Spanish Thief Pouters I: "La Suelta"
by JUSTO SANCHEZ RUIZ,
Becoming a pigeon fancier is a rather spontaneous process. To a certain point, it may be said that one is born a pigeon fancier and that, although there are many people who would like to raise pigeons, some of them just do not want to do so badly enough. Age, and also environment, are important to a beginner, but only the passing of time will show if he followed through and became a real breeder.
Getting started was a great deal more difficult in olden times than it is today. In the 1930's, a budding fancier knew about other people's birds from seeing them fly rather than from observing them in the loft. Even between experienced breeders, friendship took place only sporadically. Precious secrets, such as the raising of babies, the characteristics of breeding pairs, the occasional outcrosses, were zealously kept. Of all that lore, the facts concerning the preparation of male birds for the suelta sport deserved the sternest form of concealment.
A suelta is a team of Spanish Thief Pouter cocks kept single in order to attract strange hens to one's own loft. The game can be considered the epitome of the pigeon fancy in
As we said before, each fancier carefully concealed from the others the reasons behind his success although eventually all knowledgeable breeders reached practically the same conclusions. Obviously, there are several factors that combine to make a suelta successful, the most important of them being the type of loft one has, the number of cocks one maintains in the suelta and, indeed, the birds themselves.
If the loft is in a low place, the birds should be of the smaller type and very aggressive whereas they can be bigger and heavier if the loft is placed on a high terrace, roof top or similar location. The number of birds depends on the space available since each one needs to be undisturbed, claiming a territory of its own. Each must have its own nest box, comfortable enough, dry and free from draughts, always maintained in the same place. There, water and feed can be individually allotted, which is an excellent practice.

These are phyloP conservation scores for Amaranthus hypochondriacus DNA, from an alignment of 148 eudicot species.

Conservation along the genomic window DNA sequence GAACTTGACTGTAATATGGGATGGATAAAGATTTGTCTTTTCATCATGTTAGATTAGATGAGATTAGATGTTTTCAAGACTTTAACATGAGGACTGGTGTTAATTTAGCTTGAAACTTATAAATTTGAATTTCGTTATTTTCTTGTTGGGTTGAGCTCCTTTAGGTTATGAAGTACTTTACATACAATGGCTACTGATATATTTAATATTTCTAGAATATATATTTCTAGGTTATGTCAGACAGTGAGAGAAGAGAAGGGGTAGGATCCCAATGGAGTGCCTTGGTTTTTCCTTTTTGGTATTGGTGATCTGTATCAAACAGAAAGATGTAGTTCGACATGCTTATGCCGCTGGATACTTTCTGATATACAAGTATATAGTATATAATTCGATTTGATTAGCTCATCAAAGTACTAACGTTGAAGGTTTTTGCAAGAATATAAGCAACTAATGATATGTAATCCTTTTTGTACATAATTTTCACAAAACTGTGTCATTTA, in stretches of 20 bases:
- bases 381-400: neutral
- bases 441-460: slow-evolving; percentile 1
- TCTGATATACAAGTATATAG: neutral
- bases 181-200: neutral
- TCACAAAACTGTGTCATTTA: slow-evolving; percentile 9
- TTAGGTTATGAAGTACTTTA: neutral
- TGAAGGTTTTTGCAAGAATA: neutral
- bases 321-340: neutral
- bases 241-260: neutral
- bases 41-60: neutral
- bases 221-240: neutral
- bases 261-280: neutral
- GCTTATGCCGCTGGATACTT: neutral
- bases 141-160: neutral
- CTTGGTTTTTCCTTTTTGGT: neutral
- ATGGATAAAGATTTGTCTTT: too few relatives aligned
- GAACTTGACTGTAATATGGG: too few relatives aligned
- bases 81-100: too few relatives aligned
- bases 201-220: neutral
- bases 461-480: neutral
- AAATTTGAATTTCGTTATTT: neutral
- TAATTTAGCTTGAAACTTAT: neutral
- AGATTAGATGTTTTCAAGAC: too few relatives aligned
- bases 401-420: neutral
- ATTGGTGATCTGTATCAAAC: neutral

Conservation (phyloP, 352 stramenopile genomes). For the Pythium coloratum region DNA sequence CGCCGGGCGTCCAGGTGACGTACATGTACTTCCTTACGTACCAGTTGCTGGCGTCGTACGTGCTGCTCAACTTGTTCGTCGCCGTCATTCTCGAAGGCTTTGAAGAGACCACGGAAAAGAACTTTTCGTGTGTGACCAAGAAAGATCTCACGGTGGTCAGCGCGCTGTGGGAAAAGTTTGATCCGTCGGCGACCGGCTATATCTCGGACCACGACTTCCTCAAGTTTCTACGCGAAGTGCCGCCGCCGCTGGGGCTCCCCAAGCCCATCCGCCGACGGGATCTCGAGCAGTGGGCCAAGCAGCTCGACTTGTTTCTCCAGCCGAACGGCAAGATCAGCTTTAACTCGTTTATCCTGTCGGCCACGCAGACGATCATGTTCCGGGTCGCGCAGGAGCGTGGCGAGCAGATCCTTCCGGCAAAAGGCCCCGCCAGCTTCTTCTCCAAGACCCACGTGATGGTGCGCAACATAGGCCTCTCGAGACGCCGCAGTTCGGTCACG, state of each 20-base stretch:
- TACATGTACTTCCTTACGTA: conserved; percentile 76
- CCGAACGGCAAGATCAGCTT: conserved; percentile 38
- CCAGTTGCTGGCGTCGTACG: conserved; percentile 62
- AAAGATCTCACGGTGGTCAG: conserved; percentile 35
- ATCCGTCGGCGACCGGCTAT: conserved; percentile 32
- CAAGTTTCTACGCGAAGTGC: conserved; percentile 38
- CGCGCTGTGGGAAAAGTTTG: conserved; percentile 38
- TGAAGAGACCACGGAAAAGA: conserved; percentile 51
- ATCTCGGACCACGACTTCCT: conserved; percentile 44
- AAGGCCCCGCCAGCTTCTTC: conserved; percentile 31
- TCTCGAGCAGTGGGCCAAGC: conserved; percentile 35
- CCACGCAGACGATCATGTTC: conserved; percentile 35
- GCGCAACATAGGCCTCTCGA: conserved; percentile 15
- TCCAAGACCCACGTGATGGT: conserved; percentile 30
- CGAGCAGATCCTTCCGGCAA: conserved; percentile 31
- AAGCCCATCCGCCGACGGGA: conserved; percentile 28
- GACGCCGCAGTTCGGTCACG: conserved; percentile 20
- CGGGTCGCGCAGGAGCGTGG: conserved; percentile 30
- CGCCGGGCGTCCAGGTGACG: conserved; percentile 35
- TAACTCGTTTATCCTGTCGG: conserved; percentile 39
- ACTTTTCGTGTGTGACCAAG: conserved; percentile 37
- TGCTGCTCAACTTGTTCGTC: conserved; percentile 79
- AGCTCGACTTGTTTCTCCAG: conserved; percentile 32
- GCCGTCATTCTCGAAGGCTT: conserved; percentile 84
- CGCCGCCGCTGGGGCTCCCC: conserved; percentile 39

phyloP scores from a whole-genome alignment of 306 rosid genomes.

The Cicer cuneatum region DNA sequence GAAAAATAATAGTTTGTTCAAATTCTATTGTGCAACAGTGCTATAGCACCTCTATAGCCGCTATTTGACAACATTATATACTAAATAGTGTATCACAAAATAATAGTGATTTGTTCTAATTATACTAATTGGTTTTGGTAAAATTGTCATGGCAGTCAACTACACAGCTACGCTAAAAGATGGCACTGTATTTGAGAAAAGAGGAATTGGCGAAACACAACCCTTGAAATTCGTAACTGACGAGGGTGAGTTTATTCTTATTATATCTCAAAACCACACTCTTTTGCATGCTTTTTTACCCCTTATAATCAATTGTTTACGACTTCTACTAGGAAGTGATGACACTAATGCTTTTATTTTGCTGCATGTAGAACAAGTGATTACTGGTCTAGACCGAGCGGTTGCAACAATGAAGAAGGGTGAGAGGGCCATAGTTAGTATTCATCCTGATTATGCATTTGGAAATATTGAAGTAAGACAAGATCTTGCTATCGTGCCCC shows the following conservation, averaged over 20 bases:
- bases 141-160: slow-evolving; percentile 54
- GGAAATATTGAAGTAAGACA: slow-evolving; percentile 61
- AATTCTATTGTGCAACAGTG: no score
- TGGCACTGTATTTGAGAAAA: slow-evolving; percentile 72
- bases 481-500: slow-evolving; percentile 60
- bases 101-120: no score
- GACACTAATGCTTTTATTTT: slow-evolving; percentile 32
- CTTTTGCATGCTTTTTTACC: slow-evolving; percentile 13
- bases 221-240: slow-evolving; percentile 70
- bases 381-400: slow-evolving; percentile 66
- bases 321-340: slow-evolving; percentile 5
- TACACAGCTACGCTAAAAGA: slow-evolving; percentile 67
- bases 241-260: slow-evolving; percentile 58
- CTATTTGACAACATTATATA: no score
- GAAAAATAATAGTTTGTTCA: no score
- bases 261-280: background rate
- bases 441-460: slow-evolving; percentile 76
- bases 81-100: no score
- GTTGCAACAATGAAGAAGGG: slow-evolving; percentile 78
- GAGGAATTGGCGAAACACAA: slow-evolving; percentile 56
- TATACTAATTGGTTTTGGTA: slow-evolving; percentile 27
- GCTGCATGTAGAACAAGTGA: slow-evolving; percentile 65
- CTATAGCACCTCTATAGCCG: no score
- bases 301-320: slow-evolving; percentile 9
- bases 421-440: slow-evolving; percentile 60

A suelta may be perfect, as far as number is concerned, even when formed by as little as a two bird team, and it may have as many as seven. However, the more birds there are in the suelta, the more complicated it becomes. Perhaps three cocks alone make up the best possible team: one does not need to breed too many reserve birds; space and cleaning-time requirements are minimal; feed bills are reduced. Also, neighbours are not likely to complain too much about only three loose pigeons.
The best cocks for the suelta are those born in March or April (Northern Hemisphere). Spring birds are usually hale and strong; they enjoy a long period of preparation and besides, undergo their moult within the year they are born. Top feather condition, as one can easily imagine, is essential to the sport.
The colour of the birds may vary. It is advisable, nevertheless, that they be of the colour which best identifies their particular breed, and it is customary for all the birds in one suelta to have the same colour. In general, blue or dark coloured birds seem to keep their plumage in better condition than birds of other colours. We also like all of our birds to be of a similar type and size. That makes the suelta "look good", and probably all specimens will show similar qualities. Age is important too. An old bird tends to "break" the suelta, becoming a hindrance for the younger ones, especially in flight. For that reason, an adequate renovation of the team is always convenient.